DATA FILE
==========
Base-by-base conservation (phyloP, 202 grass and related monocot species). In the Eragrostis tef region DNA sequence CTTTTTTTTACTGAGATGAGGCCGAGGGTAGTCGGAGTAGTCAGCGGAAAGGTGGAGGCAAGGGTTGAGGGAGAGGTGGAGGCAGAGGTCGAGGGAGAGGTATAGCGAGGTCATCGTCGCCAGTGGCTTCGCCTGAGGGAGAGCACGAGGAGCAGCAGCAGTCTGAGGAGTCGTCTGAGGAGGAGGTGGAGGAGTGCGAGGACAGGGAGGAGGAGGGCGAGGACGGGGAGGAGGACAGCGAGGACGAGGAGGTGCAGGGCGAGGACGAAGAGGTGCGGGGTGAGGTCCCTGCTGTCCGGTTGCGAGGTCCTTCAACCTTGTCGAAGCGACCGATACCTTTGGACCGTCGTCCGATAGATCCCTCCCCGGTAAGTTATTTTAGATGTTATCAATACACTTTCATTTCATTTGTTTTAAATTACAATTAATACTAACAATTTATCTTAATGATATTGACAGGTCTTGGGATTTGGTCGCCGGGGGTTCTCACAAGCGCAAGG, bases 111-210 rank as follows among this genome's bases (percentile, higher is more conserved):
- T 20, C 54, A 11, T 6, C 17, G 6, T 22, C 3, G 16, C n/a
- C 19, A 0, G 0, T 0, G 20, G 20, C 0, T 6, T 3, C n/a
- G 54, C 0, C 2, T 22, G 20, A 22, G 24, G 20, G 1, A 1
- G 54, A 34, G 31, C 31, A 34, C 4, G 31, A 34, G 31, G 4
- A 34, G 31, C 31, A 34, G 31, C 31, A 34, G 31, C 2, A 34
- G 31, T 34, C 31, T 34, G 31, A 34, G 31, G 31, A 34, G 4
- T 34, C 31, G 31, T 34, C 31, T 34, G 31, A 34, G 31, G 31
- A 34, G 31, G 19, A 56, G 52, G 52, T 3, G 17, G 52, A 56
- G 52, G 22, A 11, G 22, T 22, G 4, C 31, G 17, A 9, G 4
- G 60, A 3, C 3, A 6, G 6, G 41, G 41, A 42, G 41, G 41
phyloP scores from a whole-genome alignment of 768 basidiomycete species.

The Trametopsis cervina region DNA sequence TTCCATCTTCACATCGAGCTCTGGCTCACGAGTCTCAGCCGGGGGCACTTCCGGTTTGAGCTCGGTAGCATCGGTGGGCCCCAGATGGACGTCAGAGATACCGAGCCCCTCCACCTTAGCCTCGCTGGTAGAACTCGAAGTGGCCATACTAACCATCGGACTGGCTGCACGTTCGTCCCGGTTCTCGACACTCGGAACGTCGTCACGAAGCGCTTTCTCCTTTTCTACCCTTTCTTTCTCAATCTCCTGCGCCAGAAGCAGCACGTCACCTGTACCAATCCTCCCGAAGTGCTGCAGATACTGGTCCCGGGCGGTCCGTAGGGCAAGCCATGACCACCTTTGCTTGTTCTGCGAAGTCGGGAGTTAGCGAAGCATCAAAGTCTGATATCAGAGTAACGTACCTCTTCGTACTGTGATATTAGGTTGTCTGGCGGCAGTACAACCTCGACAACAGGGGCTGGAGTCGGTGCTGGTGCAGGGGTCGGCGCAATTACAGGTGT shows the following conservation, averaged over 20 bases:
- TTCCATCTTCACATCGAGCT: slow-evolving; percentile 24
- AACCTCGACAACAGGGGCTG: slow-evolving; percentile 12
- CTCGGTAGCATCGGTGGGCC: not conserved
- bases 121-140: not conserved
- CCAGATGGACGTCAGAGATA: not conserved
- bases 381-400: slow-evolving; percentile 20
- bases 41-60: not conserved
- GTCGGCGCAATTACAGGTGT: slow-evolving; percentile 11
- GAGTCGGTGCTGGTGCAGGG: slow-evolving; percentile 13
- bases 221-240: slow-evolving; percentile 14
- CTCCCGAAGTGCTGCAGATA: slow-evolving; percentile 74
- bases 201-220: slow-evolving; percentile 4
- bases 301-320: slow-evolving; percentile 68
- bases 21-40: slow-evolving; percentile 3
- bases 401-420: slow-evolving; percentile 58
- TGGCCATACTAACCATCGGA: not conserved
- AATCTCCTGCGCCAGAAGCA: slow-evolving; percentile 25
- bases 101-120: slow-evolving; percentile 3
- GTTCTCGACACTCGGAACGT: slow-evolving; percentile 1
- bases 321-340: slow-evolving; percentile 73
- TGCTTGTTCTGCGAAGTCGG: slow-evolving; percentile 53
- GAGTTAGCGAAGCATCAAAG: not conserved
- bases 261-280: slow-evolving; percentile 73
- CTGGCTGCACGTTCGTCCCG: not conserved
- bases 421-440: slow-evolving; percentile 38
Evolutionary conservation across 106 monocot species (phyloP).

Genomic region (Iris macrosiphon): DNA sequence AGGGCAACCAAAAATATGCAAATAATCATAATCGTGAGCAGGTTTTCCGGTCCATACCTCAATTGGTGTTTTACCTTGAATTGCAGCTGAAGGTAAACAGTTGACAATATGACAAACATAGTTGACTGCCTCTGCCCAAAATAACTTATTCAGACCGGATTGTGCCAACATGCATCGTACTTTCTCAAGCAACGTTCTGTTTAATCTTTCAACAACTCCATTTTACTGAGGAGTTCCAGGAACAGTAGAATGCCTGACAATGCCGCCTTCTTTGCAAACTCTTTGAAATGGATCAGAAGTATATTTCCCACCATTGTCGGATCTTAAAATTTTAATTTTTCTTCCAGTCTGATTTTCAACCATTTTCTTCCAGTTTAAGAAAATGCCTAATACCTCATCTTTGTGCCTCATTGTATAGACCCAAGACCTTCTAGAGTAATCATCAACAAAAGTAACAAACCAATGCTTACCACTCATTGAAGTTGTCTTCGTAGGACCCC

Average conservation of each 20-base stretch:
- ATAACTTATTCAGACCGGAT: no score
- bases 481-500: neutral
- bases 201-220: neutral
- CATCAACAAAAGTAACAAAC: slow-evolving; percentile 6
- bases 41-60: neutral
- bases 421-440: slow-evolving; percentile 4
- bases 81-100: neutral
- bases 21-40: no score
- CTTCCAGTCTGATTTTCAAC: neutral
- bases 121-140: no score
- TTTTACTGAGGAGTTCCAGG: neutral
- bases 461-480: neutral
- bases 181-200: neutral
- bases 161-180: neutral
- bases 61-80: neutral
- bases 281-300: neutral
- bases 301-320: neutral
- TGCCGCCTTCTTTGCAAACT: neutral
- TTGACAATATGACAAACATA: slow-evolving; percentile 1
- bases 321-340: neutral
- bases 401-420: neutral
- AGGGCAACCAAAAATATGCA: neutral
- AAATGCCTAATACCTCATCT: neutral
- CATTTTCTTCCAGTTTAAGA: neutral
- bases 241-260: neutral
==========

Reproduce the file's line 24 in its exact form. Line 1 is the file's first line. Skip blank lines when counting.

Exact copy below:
- CTCCCGAAGTGCTGCAGATA: slow-evolving; percentile 74